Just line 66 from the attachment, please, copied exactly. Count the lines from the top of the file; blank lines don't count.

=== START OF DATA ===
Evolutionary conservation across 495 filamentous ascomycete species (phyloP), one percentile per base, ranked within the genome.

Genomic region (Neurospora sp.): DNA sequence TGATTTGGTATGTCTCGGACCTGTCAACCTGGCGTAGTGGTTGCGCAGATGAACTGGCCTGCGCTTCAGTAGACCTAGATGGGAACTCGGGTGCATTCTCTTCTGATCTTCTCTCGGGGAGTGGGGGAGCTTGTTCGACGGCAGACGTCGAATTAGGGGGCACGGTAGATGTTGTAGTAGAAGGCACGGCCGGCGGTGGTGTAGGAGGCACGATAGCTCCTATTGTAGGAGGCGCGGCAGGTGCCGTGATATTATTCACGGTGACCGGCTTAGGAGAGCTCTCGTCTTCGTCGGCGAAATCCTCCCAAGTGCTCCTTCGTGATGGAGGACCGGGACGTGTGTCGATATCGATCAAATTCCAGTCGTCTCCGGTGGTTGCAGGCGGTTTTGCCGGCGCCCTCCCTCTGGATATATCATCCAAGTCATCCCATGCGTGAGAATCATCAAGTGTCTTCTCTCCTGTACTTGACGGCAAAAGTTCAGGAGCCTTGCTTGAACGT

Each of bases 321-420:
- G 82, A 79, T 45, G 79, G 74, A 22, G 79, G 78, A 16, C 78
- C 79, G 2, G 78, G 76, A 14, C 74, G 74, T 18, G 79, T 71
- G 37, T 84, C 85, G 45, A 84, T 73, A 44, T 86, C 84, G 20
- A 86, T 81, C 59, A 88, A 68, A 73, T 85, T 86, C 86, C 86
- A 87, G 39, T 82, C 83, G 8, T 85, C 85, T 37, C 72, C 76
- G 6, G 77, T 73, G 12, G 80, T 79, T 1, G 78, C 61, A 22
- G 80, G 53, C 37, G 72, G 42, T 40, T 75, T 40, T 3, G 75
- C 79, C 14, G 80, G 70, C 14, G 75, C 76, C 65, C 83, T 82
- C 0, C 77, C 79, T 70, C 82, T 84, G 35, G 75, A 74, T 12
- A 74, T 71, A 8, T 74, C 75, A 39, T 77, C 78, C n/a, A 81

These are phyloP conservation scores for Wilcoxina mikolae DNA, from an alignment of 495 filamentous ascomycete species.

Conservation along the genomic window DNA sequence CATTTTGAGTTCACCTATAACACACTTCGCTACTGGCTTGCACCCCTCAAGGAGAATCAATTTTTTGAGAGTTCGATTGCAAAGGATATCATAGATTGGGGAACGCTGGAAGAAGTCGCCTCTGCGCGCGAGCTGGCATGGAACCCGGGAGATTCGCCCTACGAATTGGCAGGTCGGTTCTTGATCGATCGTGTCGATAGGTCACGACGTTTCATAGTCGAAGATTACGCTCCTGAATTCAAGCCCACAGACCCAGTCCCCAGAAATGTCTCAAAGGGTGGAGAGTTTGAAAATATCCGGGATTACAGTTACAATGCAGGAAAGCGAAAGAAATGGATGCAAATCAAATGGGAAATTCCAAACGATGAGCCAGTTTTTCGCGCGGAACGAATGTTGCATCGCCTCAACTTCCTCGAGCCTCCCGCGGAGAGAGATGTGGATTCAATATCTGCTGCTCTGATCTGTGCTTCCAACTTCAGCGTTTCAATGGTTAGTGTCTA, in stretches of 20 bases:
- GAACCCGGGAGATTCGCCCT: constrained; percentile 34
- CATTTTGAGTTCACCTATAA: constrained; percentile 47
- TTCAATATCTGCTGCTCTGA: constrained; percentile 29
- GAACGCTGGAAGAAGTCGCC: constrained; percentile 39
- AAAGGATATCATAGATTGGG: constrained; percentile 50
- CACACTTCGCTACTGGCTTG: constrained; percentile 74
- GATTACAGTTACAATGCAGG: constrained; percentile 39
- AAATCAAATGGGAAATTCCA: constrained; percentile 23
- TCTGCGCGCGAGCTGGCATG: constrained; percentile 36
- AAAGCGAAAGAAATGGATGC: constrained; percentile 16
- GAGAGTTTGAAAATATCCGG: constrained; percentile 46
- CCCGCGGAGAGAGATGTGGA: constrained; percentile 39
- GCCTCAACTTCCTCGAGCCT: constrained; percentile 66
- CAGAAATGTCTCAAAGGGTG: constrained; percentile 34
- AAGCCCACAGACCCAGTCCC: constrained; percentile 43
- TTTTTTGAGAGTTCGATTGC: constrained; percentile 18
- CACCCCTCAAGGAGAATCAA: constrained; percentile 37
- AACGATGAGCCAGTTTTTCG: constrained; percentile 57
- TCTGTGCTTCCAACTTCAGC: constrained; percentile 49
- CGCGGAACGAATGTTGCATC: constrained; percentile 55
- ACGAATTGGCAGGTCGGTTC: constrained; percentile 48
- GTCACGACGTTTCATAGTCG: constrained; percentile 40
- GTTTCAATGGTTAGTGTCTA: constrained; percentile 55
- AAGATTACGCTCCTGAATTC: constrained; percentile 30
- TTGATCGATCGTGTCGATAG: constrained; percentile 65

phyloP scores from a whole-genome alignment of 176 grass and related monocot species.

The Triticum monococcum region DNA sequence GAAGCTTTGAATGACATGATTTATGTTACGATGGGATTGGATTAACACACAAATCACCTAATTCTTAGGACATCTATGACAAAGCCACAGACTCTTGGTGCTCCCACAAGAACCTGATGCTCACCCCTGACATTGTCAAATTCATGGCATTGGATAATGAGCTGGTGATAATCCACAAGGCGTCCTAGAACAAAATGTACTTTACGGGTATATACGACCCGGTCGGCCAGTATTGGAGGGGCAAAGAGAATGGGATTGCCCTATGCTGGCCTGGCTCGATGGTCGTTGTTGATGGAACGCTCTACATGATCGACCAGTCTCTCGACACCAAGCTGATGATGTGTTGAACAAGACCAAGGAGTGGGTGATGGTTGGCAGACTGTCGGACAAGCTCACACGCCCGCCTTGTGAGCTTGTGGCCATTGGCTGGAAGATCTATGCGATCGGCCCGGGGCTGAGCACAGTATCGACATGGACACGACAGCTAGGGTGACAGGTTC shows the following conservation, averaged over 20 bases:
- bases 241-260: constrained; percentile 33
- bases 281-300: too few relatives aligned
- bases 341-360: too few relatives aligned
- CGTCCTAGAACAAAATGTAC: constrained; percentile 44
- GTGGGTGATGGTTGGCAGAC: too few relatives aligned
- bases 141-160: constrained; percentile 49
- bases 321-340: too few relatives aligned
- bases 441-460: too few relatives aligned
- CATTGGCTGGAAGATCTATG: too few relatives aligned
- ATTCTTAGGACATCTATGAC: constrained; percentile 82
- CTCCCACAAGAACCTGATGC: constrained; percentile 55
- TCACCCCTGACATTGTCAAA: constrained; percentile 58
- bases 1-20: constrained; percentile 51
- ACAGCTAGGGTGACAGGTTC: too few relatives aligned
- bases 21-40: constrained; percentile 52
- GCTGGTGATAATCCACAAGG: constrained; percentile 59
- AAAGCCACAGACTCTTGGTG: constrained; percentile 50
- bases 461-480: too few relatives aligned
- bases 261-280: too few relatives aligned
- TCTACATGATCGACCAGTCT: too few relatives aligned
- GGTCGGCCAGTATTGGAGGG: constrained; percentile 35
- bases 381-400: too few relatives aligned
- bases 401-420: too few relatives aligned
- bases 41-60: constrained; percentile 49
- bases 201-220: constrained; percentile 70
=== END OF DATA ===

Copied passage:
- bases 41-60: constrained; percentile 49